Monday, February 8, 2010

Electric Eel Cocktail

"We’ve seen mocktails, Baracktails, and now: “shocktails.” Haru’s director of operations and mixologist, Keith Dusko, is pairing a new drink, the Electric Eel, with so-called Sechuan buttons (also called Sansho buttons) that he says create an “electric sensation” when chewed — “like putting a nine-volt battery in your mouth.” (Indeed, accounts of eating the flower bud support this.) The drink itself is a margarita-like mix of premium tequila, sake, and yuzu, but it’s the buttons we’re intrigued by. We’re sure Dusko isn’t the first to use them in a drink, but so far they haven’t gotten miracle fruit-like hype."

From NPR:
"It's a little yellow bud, and when you put it in your mouth, something strange happens.

"It's a reaction that feels "a little north of Pop Rocks, and south of putting a 9-volt battery in your mouth," says Keith Dusko, director of operations for Haru, a chain of restaurants in New York, Boston and Philadelphia.

"The plants are known in the U.S. as "Szechuan buttons," "sansho buttons" or "electric buttons," and chefs here have been experimenting with them for the past couple of years.

"Dusko uses them in two cocktails — one is a martini-like drink with a broken-up button rimmed around the edge of the glass. Rob Welland, the executive chef at Poste in Washington, D.C., is planning to debut an Alaskan halibut dish that integrates the button into a curry sauce.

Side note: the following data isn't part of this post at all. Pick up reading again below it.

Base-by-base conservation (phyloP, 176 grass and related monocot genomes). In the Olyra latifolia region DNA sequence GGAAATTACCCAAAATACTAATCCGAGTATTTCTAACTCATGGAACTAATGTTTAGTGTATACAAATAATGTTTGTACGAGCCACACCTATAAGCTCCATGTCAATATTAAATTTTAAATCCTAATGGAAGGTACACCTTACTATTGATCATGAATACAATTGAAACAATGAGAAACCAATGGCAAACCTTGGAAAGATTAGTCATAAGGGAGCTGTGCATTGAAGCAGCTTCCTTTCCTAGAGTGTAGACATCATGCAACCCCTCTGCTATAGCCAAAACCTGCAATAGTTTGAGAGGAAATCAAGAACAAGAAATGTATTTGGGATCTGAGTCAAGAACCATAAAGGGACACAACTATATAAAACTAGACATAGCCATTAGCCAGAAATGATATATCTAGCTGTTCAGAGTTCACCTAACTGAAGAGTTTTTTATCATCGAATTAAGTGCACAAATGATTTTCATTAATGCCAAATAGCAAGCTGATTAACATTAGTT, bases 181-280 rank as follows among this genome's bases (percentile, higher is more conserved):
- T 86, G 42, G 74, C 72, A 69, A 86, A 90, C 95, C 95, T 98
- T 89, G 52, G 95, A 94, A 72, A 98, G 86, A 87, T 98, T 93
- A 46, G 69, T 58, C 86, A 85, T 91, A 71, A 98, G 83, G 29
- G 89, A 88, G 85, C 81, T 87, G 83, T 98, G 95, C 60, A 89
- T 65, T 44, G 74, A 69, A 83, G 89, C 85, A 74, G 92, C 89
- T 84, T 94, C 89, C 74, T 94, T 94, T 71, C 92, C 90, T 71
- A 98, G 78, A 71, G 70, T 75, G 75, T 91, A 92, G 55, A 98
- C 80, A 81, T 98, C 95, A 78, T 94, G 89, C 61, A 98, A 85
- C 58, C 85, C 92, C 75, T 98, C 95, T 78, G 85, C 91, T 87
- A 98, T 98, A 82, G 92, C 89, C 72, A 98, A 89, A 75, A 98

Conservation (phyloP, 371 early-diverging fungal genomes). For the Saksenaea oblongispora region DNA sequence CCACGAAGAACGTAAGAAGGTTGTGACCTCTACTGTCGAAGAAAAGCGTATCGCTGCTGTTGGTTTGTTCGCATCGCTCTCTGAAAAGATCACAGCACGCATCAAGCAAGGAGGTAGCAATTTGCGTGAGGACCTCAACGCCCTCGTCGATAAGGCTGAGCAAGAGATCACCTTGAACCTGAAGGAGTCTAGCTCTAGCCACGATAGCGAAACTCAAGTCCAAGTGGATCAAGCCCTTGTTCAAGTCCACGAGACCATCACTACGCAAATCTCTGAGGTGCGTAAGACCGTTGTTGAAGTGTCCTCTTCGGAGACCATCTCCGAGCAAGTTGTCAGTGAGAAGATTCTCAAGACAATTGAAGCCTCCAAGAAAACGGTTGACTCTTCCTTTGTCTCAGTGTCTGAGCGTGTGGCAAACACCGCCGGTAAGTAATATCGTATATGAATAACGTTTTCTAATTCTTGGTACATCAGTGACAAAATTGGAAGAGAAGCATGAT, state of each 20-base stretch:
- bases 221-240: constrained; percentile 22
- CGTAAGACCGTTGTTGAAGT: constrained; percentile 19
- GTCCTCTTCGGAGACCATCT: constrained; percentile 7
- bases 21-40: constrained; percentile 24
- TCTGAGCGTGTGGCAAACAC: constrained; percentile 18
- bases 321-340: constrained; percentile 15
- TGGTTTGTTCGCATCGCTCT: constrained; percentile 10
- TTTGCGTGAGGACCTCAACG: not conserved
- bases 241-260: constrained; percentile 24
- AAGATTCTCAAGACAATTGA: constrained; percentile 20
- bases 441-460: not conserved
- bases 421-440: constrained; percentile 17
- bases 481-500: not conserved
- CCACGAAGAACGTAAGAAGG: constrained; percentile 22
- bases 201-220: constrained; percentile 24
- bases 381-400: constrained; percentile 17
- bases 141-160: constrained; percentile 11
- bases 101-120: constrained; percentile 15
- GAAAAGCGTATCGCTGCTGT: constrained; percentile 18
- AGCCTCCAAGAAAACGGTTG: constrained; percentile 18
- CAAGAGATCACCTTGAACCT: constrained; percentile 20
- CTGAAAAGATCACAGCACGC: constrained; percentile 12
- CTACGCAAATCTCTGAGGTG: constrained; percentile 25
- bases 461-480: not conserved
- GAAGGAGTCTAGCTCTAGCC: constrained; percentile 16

"It's not just a flavor, it's a feeling," he says, "and I thought that was interesting to introduce into the cuisine."

"Michael Nestrud, a graduate of the Culinary Institute of America, says the plant, known as Acmella oleracea or para cress, has been widely used in South America, Africa and Asia."


  1. I can't decide if I'd want to try it--it seems somehow gimmicky. What do you think?

  2. Yeah...I know. It's definitely gimmicky. The drink looks pretty good. But I can't imagine going out of my way to try it.

  3. I can't help fearing that it would feel like the time I accidentally chewed aluminum foil.

  4. Yikes! That sounds painful. When did you do that?

  5. It was in Seattle, actually. I had a take-out sandwich wrapped in foil from that place in Wallingford that was new at the time--remember they had a Greek Villagers sandwich or something like that? Anyway, I took a bite and all of a sudden had a horrible pain in my tooth that was unlike any other sensation. It was the foil hitting a filling.

  6. Was it as Nicolas? (It's gone now.) OUCH, that sounds HORRIBLE.

  7. Yeah, Nicolas. I liked their tangy sauce. But they gave me a fear of foil.

    You know, I had a similar mishap as a kid with a take-out Sicilian pizza. I started eating it and suddenly had a terrible pain in my throat. Turns out I'd swallowed a toothpick they'd put in to keep the box top from touching the pizza. It was lodged sideways, I guess. Just as my mother was telling me to get my coat for the trip to the ER I swallowed it. Luckily I had no problems at the other end.

  8. :D Oh no!! Those are funny but also scary stories! I'm glad you didn't have to go to the ER.

    I don't have any good food emergency stories, but Guy's mom had a good one. She was in a steak restaurant when this guy at another table started choking and turned blue. She leapt into action and ran over and gave him the Heimlich maneouver, and the piece of steak that was lodged in his throat came flying out.

    The weird part about the story is that he didn't thank her! I can *almost* understand that--maybe he was in shock. But they left and then a few minutes later CAME BACK to get the rest of their meals (to take home). That part seemed strange!

    Maybe they were just really embarrassed. I think I would thank the person who saved my life, though!